Volume 2, Issue 2
  • ISSN 2589-1588
  • E-ISSN: 2589-1596
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There has been a long-standing controversy in the context of language evolution on whether the original function of human language was internal thought or external communication. However, given the fact that language clearly serves both functions, internalization and externalization must have been co-evolutionarily acted in the emergence of human language. This article proposes a theoretical hypothesis about this co-evolutionary relationship of internalization and externalization, which especially explains the emergence of the human lexicon. To discuss the evolution of language from a comprehensive perspective, this article proposes a promising model that integrates two approaches with different standpoints: generative grammar and cognitive linguistics. This paper also examines the definition and nature of the lexicon and lexical items based on this integrated model. The hypothesis presented here demonstrates that the co-evolutionary work of internalization and externalization has been involved in two processes in the development of the lexicon: the establishment of syntactic objects (lexical items) and the improvement of creativity responsible for the expansion of lexicon size. The main conclusion is that these processes have formed a positive feedback loop and provided our lexicon with complex and unique properties.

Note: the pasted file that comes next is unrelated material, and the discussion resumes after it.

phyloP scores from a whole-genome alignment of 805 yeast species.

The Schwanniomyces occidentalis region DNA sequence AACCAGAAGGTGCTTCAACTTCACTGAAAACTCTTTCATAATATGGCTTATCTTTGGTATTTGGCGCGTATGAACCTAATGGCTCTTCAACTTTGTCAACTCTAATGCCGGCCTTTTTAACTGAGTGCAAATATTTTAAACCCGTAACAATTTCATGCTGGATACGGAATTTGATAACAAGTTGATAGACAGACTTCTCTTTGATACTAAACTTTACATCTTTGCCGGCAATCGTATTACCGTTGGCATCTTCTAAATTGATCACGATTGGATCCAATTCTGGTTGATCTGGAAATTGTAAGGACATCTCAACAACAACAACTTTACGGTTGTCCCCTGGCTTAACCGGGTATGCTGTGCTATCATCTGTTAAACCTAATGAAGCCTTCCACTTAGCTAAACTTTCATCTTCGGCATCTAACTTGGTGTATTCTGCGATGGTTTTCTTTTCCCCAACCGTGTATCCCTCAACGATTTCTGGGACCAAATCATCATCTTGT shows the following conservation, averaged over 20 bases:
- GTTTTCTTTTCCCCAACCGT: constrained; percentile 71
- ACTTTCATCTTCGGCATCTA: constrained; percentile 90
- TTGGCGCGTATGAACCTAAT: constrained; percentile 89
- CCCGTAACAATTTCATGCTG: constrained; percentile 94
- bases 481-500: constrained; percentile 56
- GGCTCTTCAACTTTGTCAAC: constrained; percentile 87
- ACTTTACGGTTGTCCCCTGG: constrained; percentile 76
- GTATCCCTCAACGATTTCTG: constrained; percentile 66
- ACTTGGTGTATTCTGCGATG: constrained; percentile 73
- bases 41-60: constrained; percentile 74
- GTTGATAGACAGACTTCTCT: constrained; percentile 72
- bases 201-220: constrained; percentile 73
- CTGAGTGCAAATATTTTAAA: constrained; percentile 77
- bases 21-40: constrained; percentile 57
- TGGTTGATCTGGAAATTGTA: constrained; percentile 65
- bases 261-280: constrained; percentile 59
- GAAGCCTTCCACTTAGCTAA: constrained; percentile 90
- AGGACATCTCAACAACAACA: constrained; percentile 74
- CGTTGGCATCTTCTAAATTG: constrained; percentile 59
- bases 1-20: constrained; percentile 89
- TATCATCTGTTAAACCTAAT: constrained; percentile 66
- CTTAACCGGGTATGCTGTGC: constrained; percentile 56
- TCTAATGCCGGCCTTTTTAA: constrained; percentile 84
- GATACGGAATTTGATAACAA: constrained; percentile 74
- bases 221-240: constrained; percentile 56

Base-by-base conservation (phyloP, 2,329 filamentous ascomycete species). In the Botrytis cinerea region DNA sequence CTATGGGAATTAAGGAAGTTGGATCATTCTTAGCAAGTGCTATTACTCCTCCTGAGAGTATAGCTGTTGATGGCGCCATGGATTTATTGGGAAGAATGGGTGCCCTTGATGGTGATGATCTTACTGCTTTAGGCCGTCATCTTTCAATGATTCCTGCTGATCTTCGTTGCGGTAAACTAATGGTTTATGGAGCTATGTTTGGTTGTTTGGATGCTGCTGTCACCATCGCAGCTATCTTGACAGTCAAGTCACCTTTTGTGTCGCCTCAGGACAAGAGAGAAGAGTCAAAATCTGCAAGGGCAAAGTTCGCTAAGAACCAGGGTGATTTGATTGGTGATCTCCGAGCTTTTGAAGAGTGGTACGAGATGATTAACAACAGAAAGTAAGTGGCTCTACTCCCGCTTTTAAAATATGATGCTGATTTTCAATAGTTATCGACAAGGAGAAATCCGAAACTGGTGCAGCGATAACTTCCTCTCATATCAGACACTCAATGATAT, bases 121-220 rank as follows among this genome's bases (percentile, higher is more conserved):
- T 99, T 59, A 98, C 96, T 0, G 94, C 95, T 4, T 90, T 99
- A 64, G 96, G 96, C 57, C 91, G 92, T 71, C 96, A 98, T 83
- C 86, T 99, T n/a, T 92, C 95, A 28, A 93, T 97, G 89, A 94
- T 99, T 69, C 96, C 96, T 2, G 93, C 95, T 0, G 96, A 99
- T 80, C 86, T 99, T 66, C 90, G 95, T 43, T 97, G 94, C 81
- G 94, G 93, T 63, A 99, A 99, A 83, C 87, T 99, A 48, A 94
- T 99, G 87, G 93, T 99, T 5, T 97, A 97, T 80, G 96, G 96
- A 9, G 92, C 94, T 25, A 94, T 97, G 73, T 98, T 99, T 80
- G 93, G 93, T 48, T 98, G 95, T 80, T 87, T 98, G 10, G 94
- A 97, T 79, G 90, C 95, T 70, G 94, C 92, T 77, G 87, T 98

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  • Article Type: Research Article
Keyword(s): co-evolution; externalization; internalization; lexical items as concepts; lexicon
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